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A normal search bar is boring nowadays. Our search bar will neatly fit into a navigation menu with a neat icon label. When the icon label is clicked, the search bar will transition into view using CSS transitions. Our expanding search bar with CSS transitions looks like this unexpanded:

and this expanded:

Let’s take a look at the HTML, CSS, and JavaScript. As always, I’ll be using the box-sizing:border-box property on all my elements. I’ve also included the classie.js micro-library for class helper functions.

The HTML

<div id="navigation-bar" class="clearfix">    
    <form id="search" action="#" method="post">
        <div id="label"><label for="search-terms" id="search-label">search</label></div>
        <div id="input"><input type="text" name="search-terms" id="search-terms" placeholder="Enter search terms..."></div>
    </form>
    <nav>
        <ul>
            <li><a href="#">Nav 1</a></li>
            <li><a href="#">Nav 2</a></li>
            <li><a href="#">Nav 3</a></li>
            <li><a href="#">Nav 4</a></li>
        </ul>
    </nav>
</div>

The HTML is standard, with a navigation bar and two floated elements in it. One is the form, and the other is the navigation itself. Now, let’s look at the CSS, which is where the first set of magic happens.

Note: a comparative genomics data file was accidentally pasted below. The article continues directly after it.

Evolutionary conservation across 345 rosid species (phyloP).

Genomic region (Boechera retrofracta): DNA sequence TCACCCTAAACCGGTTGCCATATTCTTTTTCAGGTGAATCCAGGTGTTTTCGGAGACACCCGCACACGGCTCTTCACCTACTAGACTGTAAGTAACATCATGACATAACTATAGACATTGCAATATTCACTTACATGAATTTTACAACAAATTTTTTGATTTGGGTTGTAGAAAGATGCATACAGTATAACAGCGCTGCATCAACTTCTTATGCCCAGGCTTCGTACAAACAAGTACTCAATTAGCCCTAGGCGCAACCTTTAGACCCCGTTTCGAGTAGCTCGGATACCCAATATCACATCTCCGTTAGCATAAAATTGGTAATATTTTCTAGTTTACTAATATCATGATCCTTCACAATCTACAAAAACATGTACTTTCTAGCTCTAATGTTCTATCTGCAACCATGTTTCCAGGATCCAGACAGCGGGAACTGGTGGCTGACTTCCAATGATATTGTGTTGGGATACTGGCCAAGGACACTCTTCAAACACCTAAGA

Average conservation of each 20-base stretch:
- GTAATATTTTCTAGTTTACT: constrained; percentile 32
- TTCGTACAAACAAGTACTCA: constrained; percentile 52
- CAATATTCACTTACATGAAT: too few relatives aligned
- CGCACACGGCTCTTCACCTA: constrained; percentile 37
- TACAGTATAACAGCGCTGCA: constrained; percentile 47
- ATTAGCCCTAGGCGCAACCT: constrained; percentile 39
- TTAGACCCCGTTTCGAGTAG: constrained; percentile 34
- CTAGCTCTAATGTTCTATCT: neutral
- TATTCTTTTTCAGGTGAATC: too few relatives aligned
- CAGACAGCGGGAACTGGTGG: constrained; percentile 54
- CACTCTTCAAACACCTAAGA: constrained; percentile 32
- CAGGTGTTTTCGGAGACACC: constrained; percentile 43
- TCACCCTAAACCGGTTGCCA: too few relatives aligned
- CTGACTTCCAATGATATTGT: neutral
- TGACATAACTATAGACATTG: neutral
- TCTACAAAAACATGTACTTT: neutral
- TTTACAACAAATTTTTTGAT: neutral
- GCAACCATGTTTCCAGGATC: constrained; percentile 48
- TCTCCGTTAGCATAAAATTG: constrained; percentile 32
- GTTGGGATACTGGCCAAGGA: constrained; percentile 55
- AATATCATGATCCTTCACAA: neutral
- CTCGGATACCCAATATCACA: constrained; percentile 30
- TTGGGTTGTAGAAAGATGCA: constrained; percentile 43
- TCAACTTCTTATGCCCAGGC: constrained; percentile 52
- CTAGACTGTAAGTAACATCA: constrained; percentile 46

The CSS

#navigation-bar {
    position: relative;
    height: 60px;
}
#search {
    position: absolute;
    top: 0;
    left: 0;
    width: 60px;
    height: 60px;
}
#label {
    width: 60px;
    height: 60px;
    position: relative;
    z-index: 20;
}
#label label {
    display: block;
    width: 60px;
    height: 60px;
    background: url("../img/search.png") 0 0;
    font-size: 0;
    color: rgba(0, 0, 0, 0);
    text-indent: -9999px;
    cursor: pointer;
}
#label label:hover {
    background: url("../img/search.png") -60px 0
}
#label.active label {
    background: url("../img/search.png") -60px 0
}
#input {
    position: absolute;
    top: 0;
    left: 60px;
    width: 450px;
    height: 60px;
    z-index: 5;
    overflow: hidden;
}
#input input {
    display: block;
    position: absolute;
    top: 0;
    left: -450px;
    width: 450px;
    height: 100%;
    margin: 0;
    padding: 0 10px;
    border: none;
    background-color: #23688b;
    color: #fff;
    font-size: 18px;
    backface-visibility: none;
    border-radius: 0;
    transition: left 0;
}
#input input:focus {
    outline: none
}
#input.focus {
    z-index: 20
}
#input.focus input {
    left: 0;
    transition: left 0.3s;
}
nav {
    padding-left: 70px;
    position: relative;
    z-index: 10;
}
nav ul {
    list-style-type: none;
    margin: 0;
    padding: 0;
}
nav li {
    display: inline-block;
    height: 60px;
    line-height: 60px;
    font-size: 24px;
    font-family: "Oswald", sans-serif;
    font-weight: 300;
    text-transform: uppercase;
}
nav a {
    display: block;
    padding: 0 15px;
    color: #c8c8c8;
}
nav a:hover {
    color: #3296c8
}